Why Management Science
We all of us use models to arrive at decisions. They range in sophistication from the "everyone but me is a fool" to the full rationality assumed in financial markets. Unfortunately, the models we tend to use are not very good. They can, under the right conditions , easily lead us astray. This would not be so terrible if these "right conditions" were rare. They are not. This course is about how to make good models as well as how to distinguish a good model from a bad one.
In the study of models and how they relate to decision making we try to find the middle ground between the perspective of the parachutist and that of the of the truffle hunter. We confine ourselves to three topics. They are chosen for the richness of their content and the ubiquity of their application. We focus on evaluating uncertainty explicitly, understanding the dynamic nature of decision-making, using historical data and limited information effectively, simulating complex systems, and allocating scarce resources. We confine ourselves to three basic models. They are chosen for the richness of their content and the ubiquity of their application. Since all the topics are quantitative in nature it may be useful to summarize and dispose of the usual objections against them.
- Objection #1: Not everything can be reduced to numbers.
True. But a great deal of importance can.
- Objection #2: Workable Quantitative models cannot capture the
complexities of real life.
So what? The question is not whether a particular
quantitative model accurately represents reality but whether there is an
alternative model that is more accurate. How do we know that a decision arrived
at by what we are pleased to call instinct (or intuition , experience, etc.) has
really acknowledged all the complexities of reality?
Indeed one of the beauties of quantitative models is their explicitness.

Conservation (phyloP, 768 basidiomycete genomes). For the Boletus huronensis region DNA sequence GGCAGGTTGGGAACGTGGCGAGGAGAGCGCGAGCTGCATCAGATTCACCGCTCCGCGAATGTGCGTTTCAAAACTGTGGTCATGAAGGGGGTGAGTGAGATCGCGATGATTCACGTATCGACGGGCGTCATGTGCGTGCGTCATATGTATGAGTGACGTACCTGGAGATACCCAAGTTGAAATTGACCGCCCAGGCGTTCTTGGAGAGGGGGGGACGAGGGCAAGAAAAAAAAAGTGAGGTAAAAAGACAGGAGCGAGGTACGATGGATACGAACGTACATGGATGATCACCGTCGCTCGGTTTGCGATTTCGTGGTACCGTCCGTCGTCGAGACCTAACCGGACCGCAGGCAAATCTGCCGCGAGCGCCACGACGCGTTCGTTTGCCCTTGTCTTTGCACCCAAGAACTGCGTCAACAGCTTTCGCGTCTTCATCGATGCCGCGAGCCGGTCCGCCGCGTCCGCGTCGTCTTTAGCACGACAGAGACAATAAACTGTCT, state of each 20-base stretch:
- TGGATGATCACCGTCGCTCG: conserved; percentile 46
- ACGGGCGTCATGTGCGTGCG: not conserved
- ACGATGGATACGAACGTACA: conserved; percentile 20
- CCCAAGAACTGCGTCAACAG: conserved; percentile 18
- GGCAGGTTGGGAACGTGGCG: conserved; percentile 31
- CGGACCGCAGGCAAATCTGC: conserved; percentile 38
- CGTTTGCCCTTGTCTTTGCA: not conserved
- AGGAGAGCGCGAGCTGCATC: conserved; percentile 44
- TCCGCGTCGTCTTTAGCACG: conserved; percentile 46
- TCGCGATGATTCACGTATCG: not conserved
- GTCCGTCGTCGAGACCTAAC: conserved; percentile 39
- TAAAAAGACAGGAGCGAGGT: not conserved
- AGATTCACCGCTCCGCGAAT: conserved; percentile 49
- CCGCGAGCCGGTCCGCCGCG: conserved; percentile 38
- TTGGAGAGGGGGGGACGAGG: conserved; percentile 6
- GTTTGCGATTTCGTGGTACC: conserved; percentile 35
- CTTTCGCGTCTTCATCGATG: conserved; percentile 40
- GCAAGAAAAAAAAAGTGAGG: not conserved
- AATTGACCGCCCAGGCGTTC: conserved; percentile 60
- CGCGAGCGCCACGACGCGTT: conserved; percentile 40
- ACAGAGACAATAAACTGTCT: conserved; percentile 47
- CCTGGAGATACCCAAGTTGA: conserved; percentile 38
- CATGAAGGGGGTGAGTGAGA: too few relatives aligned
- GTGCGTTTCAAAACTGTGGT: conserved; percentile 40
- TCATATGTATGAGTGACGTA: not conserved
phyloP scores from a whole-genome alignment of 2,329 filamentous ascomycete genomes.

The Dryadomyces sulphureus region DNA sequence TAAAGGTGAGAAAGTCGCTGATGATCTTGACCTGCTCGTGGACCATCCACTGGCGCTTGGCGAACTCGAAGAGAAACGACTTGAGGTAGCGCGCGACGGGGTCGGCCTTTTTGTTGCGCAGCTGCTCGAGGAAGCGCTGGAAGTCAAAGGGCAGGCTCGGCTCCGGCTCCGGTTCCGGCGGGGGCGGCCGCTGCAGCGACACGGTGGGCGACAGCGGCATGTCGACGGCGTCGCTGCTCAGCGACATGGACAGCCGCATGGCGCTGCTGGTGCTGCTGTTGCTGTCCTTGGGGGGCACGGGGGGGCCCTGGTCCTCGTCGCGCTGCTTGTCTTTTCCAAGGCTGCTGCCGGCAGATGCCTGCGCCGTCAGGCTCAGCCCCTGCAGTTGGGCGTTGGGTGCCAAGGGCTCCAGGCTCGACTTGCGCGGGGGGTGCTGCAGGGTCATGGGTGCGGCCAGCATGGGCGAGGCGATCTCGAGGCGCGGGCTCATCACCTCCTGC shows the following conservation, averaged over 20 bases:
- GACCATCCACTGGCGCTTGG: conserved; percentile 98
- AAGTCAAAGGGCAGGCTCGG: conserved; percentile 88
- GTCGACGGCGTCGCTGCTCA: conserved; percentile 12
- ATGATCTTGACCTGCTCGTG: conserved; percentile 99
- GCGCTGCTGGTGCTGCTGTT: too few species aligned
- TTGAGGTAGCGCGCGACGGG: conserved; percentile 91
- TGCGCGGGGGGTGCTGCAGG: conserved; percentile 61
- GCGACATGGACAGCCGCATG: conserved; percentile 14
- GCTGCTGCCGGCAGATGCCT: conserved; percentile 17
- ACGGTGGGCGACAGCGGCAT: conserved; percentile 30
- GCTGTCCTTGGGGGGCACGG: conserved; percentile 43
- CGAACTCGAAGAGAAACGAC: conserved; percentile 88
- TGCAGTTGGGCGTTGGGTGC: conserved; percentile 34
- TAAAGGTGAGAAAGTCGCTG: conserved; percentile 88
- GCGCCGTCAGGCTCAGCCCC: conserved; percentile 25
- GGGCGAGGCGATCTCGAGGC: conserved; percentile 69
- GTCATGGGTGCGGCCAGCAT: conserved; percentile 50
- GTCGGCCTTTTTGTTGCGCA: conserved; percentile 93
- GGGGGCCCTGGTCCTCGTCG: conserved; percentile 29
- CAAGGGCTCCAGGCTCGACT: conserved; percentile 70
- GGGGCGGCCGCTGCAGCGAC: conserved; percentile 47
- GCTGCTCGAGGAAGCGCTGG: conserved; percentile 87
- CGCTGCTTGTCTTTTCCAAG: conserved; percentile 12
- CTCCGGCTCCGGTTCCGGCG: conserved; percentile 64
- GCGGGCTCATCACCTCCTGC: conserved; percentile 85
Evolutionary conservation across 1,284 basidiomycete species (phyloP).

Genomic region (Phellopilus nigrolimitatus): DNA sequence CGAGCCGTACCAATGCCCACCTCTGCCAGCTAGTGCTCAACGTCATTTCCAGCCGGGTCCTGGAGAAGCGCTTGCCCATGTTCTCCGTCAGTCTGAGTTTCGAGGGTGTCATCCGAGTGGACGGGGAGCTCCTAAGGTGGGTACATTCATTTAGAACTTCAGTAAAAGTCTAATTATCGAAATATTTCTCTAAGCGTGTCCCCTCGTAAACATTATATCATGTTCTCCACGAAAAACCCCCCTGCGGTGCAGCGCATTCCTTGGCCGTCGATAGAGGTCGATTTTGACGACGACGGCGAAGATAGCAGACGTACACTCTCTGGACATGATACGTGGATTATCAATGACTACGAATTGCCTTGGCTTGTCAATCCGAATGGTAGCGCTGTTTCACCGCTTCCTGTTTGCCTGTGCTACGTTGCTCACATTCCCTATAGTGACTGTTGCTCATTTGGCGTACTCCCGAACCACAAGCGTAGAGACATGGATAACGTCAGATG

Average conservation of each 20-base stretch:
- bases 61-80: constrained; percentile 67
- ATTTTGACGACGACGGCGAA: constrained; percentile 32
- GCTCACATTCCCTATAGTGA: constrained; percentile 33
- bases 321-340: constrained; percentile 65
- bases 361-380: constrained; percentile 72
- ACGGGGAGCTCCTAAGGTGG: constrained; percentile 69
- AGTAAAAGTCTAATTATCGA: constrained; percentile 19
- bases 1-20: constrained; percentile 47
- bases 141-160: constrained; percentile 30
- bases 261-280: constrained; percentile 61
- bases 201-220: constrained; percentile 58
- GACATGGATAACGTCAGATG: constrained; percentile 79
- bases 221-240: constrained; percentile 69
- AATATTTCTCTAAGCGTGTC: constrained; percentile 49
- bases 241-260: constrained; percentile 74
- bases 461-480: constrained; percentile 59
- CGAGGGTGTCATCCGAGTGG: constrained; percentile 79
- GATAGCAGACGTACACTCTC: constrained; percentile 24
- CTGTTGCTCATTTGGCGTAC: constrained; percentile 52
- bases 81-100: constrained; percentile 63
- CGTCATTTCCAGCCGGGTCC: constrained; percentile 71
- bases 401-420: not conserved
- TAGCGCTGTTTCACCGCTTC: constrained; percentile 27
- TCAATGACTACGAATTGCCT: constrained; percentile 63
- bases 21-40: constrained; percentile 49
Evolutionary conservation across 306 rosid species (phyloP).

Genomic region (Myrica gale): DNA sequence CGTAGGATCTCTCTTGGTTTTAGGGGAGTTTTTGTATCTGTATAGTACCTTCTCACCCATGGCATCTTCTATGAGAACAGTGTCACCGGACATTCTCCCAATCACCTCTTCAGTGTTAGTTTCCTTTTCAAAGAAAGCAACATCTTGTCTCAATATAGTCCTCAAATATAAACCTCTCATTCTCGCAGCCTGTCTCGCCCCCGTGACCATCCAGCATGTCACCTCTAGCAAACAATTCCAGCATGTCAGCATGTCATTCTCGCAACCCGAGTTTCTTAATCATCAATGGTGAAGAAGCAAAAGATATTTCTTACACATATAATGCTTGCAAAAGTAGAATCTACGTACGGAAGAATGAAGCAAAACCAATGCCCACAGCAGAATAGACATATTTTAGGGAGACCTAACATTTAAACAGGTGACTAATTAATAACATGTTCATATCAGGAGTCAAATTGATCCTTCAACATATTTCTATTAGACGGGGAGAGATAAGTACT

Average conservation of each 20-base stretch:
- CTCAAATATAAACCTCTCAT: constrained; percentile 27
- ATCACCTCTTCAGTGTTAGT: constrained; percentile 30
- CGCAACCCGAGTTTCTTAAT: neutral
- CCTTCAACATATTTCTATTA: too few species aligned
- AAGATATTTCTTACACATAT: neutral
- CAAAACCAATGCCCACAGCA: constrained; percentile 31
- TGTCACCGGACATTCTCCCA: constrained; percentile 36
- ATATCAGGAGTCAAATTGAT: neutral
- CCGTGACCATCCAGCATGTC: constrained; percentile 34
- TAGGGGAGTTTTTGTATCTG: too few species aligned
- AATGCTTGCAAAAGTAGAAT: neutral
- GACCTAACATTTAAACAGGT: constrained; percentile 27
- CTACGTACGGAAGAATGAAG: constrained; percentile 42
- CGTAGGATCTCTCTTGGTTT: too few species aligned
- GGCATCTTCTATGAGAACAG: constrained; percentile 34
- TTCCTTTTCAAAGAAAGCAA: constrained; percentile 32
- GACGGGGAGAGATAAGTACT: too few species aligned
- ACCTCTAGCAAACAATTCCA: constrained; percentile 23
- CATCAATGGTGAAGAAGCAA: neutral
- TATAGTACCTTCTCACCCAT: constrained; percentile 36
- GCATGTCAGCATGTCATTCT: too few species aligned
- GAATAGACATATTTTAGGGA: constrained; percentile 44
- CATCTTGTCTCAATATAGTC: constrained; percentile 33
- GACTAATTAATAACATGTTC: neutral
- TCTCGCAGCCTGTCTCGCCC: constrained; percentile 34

Like Cromwell's portrait they appear before one warts and all. Further, as we
will see in the course, they are capable of tracking and handling a multitude of
interactions which are well beyond the cognitive powers of most humans.
- Objection #3: The data requirements of quantitative models are
This objection had some merit 20 years ago. Now, with the state of
modern computing, its a justification for laziness. One of the useful features
of a quantitative model is that it tells the decision maker what information s/he
should be collecting.
- Objection #4: Quantitative models ignore the context .
Yes. However, there is no law that obliges one to follow the
recommendations of a quantitative model that is not appropriate to the context.
Second, ignoring the context can be a good thing. Frequently, the context of a
decision is irrelevant but does not appear to be so to the decision maker. A
quantitative model often captures the essence of a decision, say, the choice
between a gamble and a sure thing. It does not matter whether the context is the
stock market, a medical diagnosis or wildcatting. One of the things this allows
for is the transferability of insight from one setting to another. An example of
this is the use by hotels of the same models and principles that airlines use
for yield management. A more revealing example comes from experiments on auction
behavior. The subjects were managers responsible for submitting bids on
construction projects. The goal was to see whether these managers made bids in
accordance with the optimal bids of the standard (quantitative models) auction
model. As long as the auctions were couched in the context of the construction
industry , essentially, yes. However, when they were presented with same auction
scenarios, but the context changed (to say oil leases) they did remarkable
badly. Why? The bids they made were arrived at through the use of rules of thumb
that were specific to their industry. When the context switched, their rules of
thumb became useless. One might argue that this not important as few people are
going to switch industries in mid career. Not so. Suppose that the rules of
thumb are tied to characteristics of the industry at a particular time. As time
changes, those characteristics change, until eventually those rules become
useless. (Note: this is also the reason for having a course on modeling that
is not tied to a particular functional area of business).
Perhaps the most surprising thing that you will learn from this course is
that simple quantitative models frequently provide profound qualitative insights
into the process being modeled. Thus, one may wish to build a model not so much
to decide what to do, but test and refine ones intuition about what is going on.